"And then I said," Coles deadpans, immediately firing off several seconds' worth of elegant, effortless steps, before stopping to repeat, "And then I said," and segueing into a different set of beguiling moves. Coles makes a half-dozen such "statements," a one-way conversation that effectively invokes the vernacular of rhythm tap while simultaneously displaying its physical and emotional appeal.
Working with funds from an NEA grant, Goldberg, a New York City tap dancer and teacher at the time, and Miami-based dancer and teacher Katherine Kramer corralled Coles and sixteen other rhythm tap avatars -- including John Bubbles, the genre's godfather, and Gregory Hines, its biggest star -- for a weeklong summit in Greenwich Village in October 1980 that united the dancers with eager devotees. (The film closes the Miami Jazz Film Festival.)
"We wanted to show that this type of tap dancing could be passed on -- it wasn't a museum piece," explains Goldberg, speaking on the phone from her apartment in Manhattan. "It should be shown as a contemporary art." Back then, she adds, "There were very few people studying rhythm tap."
Inextricably linked to jazz, rhythm tap emerged from both African-American and Irish dance traditions, making the transition to the vaudeville stage with the introduction of aluminum taps early in the Twentieth Century. It peaked as a performance art in the 1930s and 1940s, figuring prominently as part of the acts of big bands and in Hollywood musicals.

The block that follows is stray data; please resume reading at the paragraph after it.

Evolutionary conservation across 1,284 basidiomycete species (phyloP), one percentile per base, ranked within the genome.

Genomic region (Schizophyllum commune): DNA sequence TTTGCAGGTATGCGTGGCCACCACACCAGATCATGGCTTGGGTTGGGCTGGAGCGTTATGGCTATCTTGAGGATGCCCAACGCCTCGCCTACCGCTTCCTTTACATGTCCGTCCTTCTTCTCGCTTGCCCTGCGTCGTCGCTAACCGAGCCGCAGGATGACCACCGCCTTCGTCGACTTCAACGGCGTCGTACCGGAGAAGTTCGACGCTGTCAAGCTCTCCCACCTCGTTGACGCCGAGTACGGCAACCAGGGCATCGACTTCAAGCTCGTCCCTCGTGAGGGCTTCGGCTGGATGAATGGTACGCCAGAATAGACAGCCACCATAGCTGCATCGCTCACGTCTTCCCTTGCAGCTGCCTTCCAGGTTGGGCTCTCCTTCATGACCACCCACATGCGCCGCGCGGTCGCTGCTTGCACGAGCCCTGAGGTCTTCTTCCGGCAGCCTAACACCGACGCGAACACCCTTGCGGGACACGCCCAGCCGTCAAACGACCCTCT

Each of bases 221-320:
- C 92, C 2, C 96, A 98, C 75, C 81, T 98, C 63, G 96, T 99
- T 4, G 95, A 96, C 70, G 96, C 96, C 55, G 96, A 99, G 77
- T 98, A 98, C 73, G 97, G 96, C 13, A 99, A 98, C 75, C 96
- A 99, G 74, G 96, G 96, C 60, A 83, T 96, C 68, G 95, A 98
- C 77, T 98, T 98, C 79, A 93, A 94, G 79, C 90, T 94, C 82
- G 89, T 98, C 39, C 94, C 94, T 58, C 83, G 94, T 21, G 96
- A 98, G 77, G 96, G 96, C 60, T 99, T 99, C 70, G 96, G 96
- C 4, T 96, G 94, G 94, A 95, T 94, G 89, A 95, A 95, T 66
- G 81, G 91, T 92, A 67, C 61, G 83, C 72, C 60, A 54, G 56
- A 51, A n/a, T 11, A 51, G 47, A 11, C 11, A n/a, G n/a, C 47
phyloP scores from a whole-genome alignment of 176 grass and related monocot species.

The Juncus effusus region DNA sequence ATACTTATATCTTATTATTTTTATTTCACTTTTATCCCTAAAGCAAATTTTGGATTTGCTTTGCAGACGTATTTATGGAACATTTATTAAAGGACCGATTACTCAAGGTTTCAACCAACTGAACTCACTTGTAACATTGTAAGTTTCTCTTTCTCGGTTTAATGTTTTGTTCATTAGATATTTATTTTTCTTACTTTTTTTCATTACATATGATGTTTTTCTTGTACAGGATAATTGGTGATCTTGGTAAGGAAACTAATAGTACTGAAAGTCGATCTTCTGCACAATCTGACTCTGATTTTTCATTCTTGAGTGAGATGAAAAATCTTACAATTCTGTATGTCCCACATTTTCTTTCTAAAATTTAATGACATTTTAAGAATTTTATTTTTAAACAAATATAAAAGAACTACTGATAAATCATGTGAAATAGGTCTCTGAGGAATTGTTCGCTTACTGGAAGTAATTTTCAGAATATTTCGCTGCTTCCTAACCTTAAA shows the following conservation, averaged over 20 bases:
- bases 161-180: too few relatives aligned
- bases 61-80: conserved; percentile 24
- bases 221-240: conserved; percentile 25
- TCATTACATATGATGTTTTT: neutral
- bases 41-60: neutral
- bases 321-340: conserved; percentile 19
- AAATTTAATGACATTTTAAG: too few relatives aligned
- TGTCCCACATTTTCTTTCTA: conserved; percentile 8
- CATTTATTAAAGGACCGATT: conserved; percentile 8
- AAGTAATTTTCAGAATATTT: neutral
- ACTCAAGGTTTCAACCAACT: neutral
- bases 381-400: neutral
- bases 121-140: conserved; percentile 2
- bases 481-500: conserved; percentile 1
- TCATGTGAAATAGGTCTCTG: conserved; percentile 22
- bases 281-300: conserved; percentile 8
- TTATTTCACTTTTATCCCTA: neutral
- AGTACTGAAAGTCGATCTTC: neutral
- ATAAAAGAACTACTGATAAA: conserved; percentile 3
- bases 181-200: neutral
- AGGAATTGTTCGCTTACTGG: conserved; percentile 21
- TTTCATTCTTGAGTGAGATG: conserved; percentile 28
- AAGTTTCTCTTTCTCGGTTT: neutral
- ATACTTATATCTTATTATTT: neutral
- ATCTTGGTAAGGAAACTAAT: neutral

But rhythm tap's popularity waned in the 1950s, and by the time Goldberg discovered it as a twentysomething in 1974 -- she's now 55 -- "It already was considered a lost art," she recalls. Her teachers included Coles and Charles "Cookie" Cook, who also appears in By Word of Foot. "When I couldn't pick up the steps," Goldberg remembers, "I started interviewing them. Their stories were so fascinating."
Unwittingly she became an amateur rhythm tap anthropologist, with the By Word of Foot summit -- and subsequent film -- functioning as her dissertation. Persuading the tap greats, many in their sixties and seventies, to participate proved a problem. "They didn't want to be taped," Goldberg notes, "because they felt like there was a lot of money to be made from it, or their act would be stolen." Eventually, however, she won them over, giving each the copyright to his or her performance.
Only a handful of the seventeen master dancers remains alive, and in retrospect the documentary serves as a moving testimonial. Along with his elders, Hines too is gone, dying this past August at age 57. As Goldberg, who was Hines's friend and enjoyed a cameo in his 1989 film Tap, puts it: "He never even got to be an old hoofer."